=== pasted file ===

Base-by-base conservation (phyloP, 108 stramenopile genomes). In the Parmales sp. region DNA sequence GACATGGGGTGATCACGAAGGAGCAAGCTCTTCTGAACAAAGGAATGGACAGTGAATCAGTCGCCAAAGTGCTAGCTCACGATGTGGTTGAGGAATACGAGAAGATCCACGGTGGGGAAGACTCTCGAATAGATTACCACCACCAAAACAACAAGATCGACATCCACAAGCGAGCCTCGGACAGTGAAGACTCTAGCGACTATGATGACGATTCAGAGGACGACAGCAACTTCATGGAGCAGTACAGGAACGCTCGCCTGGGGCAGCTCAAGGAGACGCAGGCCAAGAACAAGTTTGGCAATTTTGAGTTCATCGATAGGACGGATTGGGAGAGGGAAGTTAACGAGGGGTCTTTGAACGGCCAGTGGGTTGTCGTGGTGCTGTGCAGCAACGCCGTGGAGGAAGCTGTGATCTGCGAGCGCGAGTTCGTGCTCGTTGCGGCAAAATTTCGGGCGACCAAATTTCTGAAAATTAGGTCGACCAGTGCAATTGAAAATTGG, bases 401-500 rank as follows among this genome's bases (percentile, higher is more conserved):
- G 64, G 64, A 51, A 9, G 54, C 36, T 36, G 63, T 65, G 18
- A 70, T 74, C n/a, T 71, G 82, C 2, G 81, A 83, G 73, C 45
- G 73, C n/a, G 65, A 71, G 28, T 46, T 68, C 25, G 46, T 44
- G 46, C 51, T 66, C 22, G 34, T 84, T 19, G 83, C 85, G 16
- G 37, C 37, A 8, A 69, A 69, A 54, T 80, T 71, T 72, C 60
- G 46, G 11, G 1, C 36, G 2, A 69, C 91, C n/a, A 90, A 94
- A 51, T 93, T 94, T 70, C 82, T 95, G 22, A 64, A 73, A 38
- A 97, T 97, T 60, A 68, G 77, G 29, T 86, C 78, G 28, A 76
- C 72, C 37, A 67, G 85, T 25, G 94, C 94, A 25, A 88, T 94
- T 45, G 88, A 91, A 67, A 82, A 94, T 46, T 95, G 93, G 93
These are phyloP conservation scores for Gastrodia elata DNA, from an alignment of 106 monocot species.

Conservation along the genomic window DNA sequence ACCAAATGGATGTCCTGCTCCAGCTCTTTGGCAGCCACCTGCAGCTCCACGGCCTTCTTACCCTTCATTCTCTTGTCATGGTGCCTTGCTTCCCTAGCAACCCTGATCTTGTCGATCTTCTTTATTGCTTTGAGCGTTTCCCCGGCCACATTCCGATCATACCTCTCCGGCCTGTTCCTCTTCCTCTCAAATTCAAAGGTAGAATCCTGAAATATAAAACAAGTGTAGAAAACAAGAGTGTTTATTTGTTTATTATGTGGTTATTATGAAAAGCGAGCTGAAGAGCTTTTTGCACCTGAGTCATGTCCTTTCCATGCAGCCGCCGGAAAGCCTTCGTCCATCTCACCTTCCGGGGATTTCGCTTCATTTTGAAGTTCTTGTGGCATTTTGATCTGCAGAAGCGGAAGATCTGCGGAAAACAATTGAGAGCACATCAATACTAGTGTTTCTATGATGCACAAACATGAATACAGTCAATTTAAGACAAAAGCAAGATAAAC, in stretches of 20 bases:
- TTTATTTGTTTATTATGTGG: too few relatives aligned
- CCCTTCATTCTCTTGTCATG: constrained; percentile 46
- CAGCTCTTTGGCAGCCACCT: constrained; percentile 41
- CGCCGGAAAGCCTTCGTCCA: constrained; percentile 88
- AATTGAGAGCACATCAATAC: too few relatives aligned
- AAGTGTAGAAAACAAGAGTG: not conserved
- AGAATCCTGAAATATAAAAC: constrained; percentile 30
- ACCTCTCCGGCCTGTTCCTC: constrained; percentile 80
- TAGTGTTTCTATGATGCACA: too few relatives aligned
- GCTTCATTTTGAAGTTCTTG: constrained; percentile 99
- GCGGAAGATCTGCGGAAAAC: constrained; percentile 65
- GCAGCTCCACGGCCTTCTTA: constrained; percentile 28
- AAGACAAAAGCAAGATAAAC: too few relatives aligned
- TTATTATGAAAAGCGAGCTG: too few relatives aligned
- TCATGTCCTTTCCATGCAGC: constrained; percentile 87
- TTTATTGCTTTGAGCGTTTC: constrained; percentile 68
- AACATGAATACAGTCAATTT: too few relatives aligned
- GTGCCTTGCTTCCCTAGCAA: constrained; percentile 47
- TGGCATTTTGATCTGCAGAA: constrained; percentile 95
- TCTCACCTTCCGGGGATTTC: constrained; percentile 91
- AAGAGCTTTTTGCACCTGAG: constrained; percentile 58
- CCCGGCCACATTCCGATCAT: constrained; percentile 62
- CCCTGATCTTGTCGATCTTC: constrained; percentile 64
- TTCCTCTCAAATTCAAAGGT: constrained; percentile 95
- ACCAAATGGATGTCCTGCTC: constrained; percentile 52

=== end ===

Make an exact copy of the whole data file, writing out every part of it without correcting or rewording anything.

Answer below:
Base-by-base conservation (phyloP, 108 stramenopile genomes). In the Parmales sp. region DNA sequence GACATGGGGTGATCACGAAGGAGCAAGCTCTTCTGAACAAAGGAATGGACAGTGAATCAGTCGCCAAAGTGCTAGCTCACGATGTGGTTGAGGAATACGAGAAGATCCACGGTGGGGAAGACTCTCGAATAGATTACCACCACCAAAACAACAAGATCGACATCCACAAGCGAGCCTCGGACAGTGAAGACTCTAGCGACTATGATGACGATTCAGAGGACGACAGCAACTTCATGGAGCAGTACAGGAACGCTCGCCTGGGGCAGCTCAAGGAGACGCAGGCCAAGAACAAGTTTGGCAATTTTGAGTTCATCGATAGGACGGATTGGGAGAGGGAAGTTAACGAGGGGTCTTTGAACGGCCAGTGGGTTGTCGTGGTGCTGTGCAGCAACGCCGTGGAGGAAGCTGTGATCTGCGAGCGCGAGTTCGTGCTCGTTGCGGCAAAATTTCGGGCGACCAAATTTCTGAAAATTAGGTCGACCAGTGCAATTGAAAATTGG, bases 401-500 rank as follows among this genome's bases (percentile, higher is more conserved):
- G 64, G 64, A 51, A 9, G 54, C 36, T 36, G 63, T 65, G 18
- A 70, T 74, C n/a, T 71, G 82, C 2, G 81, A 83, G 73, C 45
- G 73, C n/a, G 65, A 71, G 28, T 46, T 68, C 25, G 46, T 44
- G 46, C 51, T 66, C 22, G 34, T 84, T 19, G 83, C 85, G 16
- G 37, C 37, A 8, A 69, A 69, A 54, T 80, T 71, T 72, C 60
- G 46, G 11, G 1, C 36, G 2, A 69, C 91, C n/a, A 90, A 94
- A 51, T 93, T 94, T 70, C 82, T 95, G 22, A 64, A 73, A 38
- A 97, T 97, T 60, A 68, G 77, G 29, T 86, C 78, G 28, A 76
- C 72, C 37, A 67, G 85, T 25, G 94, C 94, A 25, A 88, T 94
- T 45, G 88, A 91, A 67, A 82, A 94, T 46, T 95, G 93, G 93
These are phyloP conservation scores for Gastrodia elata DNA, from an alignment of 106 monocot species.

Conservation along the genomic window DNA sequence ACCAAATGGATGTCCTGCTCCAGCTCTTTGGCAGCCACCTGCAGCTCCACGGCCTTCTTACCCTTCATTCTCTTGTCATGGTGCCTTGCTTCCCTAGCAACCCTGATCTTGTCGATCTTCTTTATTGCTTTGAGCGTTTCCCCGGCCACATTCCGATCATACCTCTCCGGCCTGTTCCTCTTCCTCTCAAATTCAAAGGTAGAATCCTGAAATATAAAACAAGTGTAGAAAACAAGAGTGTTTATTTGTTTATTATGTGGTTATTATGAAAAGCGAGCTGAAGAGCTTTTTGCACCTGAGTCATGTCCTTTCCATGCAGCCGCCGGAAAGCCTTCGTCCATCTCACCTTCCGGGGATTTCGCTTCATTTTGAAGTTCTTGTGGCATTTTGATCTGCAGAAGCGGAAGATCTGCGGAAAACAATTGAGAGCACATCAATACTAGTGTTTCTATGATGCACAAACATGAATACAGTCAATTTAAGACAAAAGCAAGATAAAC, in stretches of 20 bases:
- TTTATTTGTTTATTATGTGG: too few relatives aligned
- CCCTTCATTCTCTTGTCATG: constrained; percentile 46
- CAGCTCTTTGGCAGCCACCT: constrained; percentile 41
- CGCCGGAAAGCCTTCGTCCA: constrained; percentile 88
- AATTGAGAGCACATCAATAC: too few relatives aligned
- AAGTGTAGAAAACAAGAGTG: not conserved
- AGAATCCTGAAATATAAAAC: constrained; percentile 30
- ACCTCTCCGGCCTGTTCCTC: constrained; percentile 80
- TAGTGTTTCTATGATGCACA: too few relatives aligned
- GCTTCATTTTGAAGTTCTTG: constrained; percentile 99
- GCGGAAGATCTGCGGAAAAC: constrained; percentile 65
- GCAGCTCCACGGCCTTCTTA: constrained; percentile 28
- AAGACAAAAGCAAGATAAAC: too few relatives aligned
- TTATTATGAAAAGCGAGCTG: too few relatives aligned
- TCATGTCCTTTCCATGCAGC: constrained; percentile 87
- TTTATTGCTTTGAGCGTTTC: constrained; percentile 68
- AACATGAATACAGTCAATTT: too few relatives aligned
- GTGCCTTGCTTCCCTAGCAA: constrained; percentile 47
- TGGCATTTTGATCTGCAGAA: constrained; percentile 95
- TCTCACCTTCCGGGGATTTC: constrained; percentile 91
- AAGAGCTTTTTGCACCTGAG: constrained; percentile 58
- CCCGGCCACATTCCGATCAT: constrained; percentile 62
- CCCTGATCTTGTCGATCTTC: constrained; percentile 64
- TTCCTCTCAAATTCAAAGGT: constrained; percentile 95
- ACCAAATGGATGTCCTGCTC: constrained; percentile 52